Virus identified - nurse ill
12/10/2008 21:50 - (SA)
Johannesburg - The mystery viral haemorrhagic fever which killed three people in South Africa has been provisionally identified as an arenavirus, the National Institute for Communicable Diseases and the Department of Health said on Sunday.
"The causative agent of the disease... may be a rodent-borne arenavirus related to the Lassa fever virus of West Africa," NICD's Dr Lucille Blumberg told reporters at the Charlotte Maxeke Johannesburg Academic Hospital.
She said tests done by the NICD and the Centres for Disease Control in Atlanta, US, indicated that the disease seemed to be a kind of an arenavirus.
The World Health Organisation has also been providing technical assistance in identifying the virus.
Arenaviruses cause chronic infections in multimammate mice - a kind of wild mouse - who excrete the virus in their urine which can then contaminate human food or house dust.
Viruses similar to the Lassa fever virus have been found in rodents in Africa, but other than in West Africa have not been found to cause diseases in humans.
More tests needed
She said there was no indication that arenaviruses which could cause disease in humans were present in South African rodents.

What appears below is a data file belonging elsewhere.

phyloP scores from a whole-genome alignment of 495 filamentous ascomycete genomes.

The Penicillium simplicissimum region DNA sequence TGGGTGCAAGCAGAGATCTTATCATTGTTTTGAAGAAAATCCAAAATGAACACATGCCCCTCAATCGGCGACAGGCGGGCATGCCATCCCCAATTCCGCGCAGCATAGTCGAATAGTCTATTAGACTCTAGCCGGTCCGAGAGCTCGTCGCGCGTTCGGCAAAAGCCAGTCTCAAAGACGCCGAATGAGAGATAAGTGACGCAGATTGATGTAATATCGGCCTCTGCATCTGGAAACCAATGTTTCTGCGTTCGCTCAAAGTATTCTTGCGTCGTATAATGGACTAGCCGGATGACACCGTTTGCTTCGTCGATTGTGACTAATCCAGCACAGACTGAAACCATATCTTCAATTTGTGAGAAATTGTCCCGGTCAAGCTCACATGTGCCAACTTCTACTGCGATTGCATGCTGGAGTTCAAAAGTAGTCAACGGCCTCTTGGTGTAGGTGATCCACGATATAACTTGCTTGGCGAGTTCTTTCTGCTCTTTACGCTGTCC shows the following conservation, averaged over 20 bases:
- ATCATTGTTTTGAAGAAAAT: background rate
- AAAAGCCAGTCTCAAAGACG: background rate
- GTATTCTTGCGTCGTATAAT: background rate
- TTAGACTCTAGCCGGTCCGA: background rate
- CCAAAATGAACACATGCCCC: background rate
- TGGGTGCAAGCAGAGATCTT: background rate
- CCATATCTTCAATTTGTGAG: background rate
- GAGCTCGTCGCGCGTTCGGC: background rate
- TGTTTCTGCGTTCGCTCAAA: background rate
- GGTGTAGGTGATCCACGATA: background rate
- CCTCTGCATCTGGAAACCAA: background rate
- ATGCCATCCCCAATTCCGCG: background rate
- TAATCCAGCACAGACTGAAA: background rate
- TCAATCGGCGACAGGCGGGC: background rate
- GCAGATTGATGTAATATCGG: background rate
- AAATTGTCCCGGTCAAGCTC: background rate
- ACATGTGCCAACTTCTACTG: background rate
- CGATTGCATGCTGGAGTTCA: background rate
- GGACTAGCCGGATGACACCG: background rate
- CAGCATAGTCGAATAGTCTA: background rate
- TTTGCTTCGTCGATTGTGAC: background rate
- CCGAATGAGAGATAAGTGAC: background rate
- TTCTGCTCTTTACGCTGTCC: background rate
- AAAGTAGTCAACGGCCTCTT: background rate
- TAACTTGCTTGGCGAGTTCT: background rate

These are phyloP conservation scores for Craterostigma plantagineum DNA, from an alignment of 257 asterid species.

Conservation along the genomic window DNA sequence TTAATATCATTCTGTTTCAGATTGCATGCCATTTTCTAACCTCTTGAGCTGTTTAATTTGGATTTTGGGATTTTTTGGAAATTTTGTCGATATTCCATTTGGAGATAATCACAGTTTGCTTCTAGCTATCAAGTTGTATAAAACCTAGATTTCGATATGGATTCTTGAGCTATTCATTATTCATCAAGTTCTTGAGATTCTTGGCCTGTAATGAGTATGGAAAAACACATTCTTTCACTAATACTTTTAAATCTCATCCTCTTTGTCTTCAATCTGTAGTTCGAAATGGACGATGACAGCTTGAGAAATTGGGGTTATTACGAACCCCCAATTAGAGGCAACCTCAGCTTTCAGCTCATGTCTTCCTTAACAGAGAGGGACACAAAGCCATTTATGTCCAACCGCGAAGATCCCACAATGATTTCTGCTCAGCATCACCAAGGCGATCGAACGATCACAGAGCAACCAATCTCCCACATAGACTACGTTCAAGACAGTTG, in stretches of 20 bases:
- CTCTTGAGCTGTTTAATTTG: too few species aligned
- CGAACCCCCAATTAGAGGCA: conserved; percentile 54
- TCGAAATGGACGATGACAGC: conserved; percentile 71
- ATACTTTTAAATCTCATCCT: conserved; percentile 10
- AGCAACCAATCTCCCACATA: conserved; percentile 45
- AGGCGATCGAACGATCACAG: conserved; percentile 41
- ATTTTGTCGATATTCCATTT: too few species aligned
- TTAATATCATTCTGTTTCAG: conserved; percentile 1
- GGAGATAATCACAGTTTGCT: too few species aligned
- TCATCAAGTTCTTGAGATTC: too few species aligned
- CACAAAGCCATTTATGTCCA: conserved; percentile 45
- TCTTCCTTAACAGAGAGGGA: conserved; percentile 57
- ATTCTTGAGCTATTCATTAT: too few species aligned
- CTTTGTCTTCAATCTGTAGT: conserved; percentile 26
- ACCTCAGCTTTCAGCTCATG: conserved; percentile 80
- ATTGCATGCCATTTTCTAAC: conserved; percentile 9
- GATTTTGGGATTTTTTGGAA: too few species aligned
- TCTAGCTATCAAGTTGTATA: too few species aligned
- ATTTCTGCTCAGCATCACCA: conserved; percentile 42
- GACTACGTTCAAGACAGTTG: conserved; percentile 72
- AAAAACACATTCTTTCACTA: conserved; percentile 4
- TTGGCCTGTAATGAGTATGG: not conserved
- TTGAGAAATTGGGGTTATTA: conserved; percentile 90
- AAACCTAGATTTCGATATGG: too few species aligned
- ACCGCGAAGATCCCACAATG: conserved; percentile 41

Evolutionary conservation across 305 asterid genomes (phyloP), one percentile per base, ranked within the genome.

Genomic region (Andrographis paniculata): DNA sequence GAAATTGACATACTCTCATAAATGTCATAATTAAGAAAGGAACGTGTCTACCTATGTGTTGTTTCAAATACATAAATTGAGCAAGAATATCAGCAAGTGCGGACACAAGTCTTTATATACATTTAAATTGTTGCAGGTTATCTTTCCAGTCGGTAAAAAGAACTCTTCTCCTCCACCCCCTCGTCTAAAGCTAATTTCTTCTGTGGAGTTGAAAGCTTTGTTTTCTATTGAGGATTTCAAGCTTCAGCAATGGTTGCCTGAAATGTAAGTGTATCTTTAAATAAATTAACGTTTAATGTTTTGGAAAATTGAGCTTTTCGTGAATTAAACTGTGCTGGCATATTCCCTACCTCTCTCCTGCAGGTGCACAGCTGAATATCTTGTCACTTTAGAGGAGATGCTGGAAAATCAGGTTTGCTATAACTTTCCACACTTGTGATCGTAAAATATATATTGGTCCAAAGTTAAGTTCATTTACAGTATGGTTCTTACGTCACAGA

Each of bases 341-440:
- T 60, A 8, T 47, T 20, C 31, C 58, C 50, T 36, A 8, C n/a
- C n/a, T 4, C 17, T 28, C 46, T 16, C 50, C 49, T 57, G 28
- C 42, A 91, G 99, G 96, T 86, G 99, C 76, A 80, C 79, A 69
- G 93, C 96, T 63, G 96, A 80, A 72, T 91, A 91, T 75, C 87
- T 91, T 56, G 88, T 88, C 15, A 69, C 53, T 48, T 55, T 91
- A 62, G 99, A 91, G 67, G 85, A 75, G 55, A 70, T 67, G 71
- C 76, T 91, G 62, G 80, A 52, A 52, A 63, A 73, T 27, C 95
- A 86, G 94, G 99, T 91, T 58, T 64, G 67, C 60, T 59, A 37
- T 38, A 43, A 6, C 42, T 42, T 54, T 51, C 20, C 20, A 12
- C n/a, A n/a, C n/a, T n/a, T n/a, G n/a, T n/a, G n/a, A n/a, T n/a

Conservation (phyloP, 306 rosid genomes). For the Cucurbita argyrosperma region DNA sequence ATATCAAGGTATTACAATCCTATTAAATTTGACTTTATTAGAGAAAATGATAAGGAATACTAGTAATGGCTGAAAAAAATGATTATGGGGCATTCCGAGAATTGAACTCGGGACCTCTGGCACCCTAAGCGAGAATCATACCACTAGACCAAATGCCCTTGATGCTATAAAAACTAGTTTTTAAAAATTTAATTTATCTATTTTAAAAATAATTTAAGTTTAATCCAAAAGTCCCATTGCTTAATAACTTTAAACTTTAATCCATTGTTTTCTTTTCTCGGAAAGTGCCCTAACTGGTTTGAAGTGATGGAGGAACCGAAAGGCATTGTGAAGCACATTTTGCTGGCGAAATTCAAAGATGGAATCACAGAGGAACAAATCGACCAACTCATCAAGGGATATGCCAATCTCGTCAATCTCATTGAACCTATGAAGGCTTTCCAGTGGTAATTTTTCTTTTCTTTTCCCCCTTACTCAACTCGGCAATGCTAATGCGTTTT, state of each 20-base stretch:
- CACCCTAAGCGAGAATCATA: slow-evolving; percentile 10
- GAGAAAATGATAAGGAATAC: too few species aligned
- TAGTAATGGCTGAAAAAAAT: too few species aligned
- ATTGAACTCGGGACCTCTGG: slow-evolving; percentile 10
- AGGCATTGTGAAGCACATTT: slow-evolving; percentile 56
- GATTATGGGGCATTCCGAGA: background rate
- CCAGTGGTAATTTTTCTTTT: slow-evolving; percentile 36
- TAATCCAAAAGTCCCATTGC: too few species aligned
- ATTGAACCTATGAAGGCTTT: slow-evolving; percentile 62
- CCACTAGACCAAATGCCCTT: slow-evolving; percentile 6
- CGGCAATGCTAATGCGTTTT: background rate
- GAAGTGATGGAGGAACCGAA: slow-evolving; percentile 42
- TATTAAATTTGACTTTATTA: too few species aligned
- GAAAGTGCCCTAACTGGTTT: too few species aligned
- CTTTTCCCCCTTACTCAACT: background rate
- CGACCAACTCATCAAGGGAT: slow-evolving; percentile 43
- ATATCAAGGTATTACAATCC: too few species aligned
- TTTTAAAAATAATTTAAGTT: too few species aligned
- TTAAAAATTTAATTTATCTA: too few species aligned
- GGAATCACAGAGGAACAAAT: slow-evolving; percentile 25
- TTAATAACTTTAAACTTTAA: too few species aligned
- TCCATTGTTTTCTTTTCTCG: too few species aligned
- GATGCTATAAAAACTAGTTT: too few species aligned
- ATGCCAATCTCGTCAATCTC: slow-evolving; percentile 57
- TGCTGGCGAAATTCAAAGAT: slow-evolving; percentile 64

Blumberg said further tests still needed to be done.
"It needs to be determined whether it is a previously unrecognised member of the arenaviruses and what its distribution is," she said.
The NICD's Robert Swanepoel said there were viruses of this family in southern Africa, but that this could be an undiscovered kind.
"Not every country has been thoroughly searched," he said.
He said the kind of rodents that carried the virus were not generally found in urban areas.
"They are out there, but are attracted [to human dwellings] if there is inadequate waste disposal."
Crops and animal feed also sometimes attracted them, he said.
He said the effects of the various viruses could range from causing mild fevers to being lethal.
There were only three cases to go on for the kind of arenavirus now discovered, but "it looks like it is very lethal", he said.
Head of the NICD's Special Pathogens Unit, Dr Janusz T Paweska, said the arenavirus diagnosis came about after a number of tests.
Biopsies conducted on the last two victims where infected tissues, skin, liver and muscles were tested were critically important in being able to make a diagnosis.